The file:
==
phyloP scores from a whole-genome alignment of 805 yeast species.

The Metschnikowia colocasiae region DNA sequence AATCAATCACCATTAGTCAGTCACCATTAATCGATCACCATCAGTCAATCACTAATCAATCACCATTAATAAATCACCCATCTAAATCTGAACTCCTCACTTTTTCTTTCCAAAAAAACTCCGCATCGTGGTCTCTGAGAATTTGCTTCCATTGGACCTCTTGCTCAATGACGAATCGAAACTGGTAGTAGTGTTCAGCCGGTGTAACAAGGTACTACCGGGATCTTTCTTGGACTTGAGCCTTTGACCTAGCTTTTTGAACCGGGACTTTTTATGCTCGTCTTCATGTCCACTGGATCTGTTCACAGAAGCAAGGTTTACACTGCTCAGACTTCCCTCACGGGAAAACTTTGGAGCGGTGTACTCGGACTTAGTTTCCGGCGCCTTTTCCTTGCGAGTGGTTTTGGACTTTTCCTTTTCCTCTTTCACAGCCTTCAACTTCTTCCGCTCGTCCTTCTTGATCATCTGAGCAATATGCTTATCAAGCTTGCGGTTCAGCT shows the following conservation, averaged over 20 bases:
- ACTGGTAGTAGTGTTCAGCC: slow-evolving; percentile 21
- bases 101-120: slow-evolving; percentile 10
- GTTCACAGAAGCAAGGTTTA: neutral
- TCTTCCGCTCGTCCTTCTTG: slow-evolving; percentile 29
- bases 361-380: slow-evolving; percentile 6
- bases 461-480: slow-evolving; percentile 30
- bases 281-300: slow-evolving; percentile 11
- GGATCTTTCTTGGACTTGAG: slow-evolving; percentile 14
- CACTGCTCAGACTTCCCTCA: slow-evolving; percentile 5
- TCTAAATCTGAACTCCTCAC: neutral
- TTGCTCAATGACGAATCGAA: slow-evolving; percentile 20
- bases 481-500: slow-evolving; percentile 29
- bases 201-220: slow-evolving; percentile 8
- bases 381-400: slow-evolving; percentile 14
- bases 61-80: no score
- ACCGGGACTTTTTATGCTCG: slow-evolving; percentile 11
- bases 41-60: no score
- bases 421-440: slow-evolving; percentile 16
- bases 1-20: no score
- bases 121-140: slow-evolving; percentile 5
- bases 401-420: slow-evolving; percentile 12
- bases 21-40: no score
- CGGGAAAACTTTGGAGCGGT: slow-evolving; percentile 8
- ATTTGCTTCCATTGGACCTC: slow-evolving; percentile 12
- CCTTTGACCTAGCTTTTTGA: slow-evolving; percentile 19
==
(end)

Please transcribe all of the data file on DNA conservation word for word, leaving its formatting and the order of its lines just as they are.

phyloP scores from a whole-genome alignment of 805 yeast species.

The Metschnikowia colocasiae region DNA sequence AATCAATCACCATTAGTCAGTCACCATTAATCGATCACCATCAGTCAATCACTAATCAATCACCATTAATAAATCACCCATCTAAATCTGAACTCCTCACTTTTTCTTTCCAAAAAAACTCCGCATCGTGGTCTCTGAGAATTTGCTTCCATTGGACCTCTTGCTCAATGACGAATCGAAACTGGTAGTAGTGTTCAGCCGGTGTAACAAGGTACTACCGGGATCTTTCTTGGACTTGAGCCTTTGACCTAGCTTTTTGAACCGGGACTTTTTATGCTCGTCTTCATGTCCACTGGATCTGTTCACAGAAGCAAGGTTTACACTGCTCAGACTTCCCTCACGGGAAAACTTTGGAGCGGTGTACTCGGACTTAGTTTCCGGCGCCTTTTCCTTGCGAGTGGTTTTGGACTTTTCCTTTTCCTCTTTCACAGCCTTCAACTTCTTCCGCTCGTCCTTCTTGATCATCTGAGCAATATGCTTATCAAGCTTGCGGTTCAGCT shows the following conservation, averaged over 20 bases:
- ACTGGTAGTAGTGTTCAGCC: slow-evolving; percentile 21
- bases 101-120: slow-evolving; percentile 10
- GTTCACAGAAGCAAGGTTTA: neutral
- TCTTCCGCTCGTCCTTCTTG: slow-evolving; percentile 29
- bases 361-380: slow-evolving; percentile 6
- bases 461-480: slow-evolving; percentile 30
- bases 281-300: slow-evolving; percentile 11
- GGATCTTTCTTGGACTTGAG: slow-evolving; percentile 14
- CACTGCTCAGACTTCCCTCA: slow-evolving; percentile 5
- TCTAAATCTGAACTCCTCAC: neutral
- TTGCTCAATGACGAATCGAA: slow-evolving; percentile 20
- bases 481-500: slow-evolving; percentile 29
- bases 201-220: slow-evolving; percentile 8
- bases 381-400: slow-evolving; percentile 14
- bases 61-80: no score
- ACCGGGACTTTTTATGCTCG: slow-evolving; percentile 11
- bases 41-60: no score
- bases 421-440: slow-evolving; percentile 16
- bases 1-20: no score
- bases 121-140: slow-evolving; percentile 5
- bases 401-420: slow-evolving; percentile 12
- bases 21-40: no score
- CGGGAAAACTTTGGAGCGGT: slow-evolving; percentile 8
- ATTTGCTTCCATTGGACCTC: slow-evolving; percentile 12
- CCTTTGACCTAGCTTTTTGA: slow-evolving; percentile 19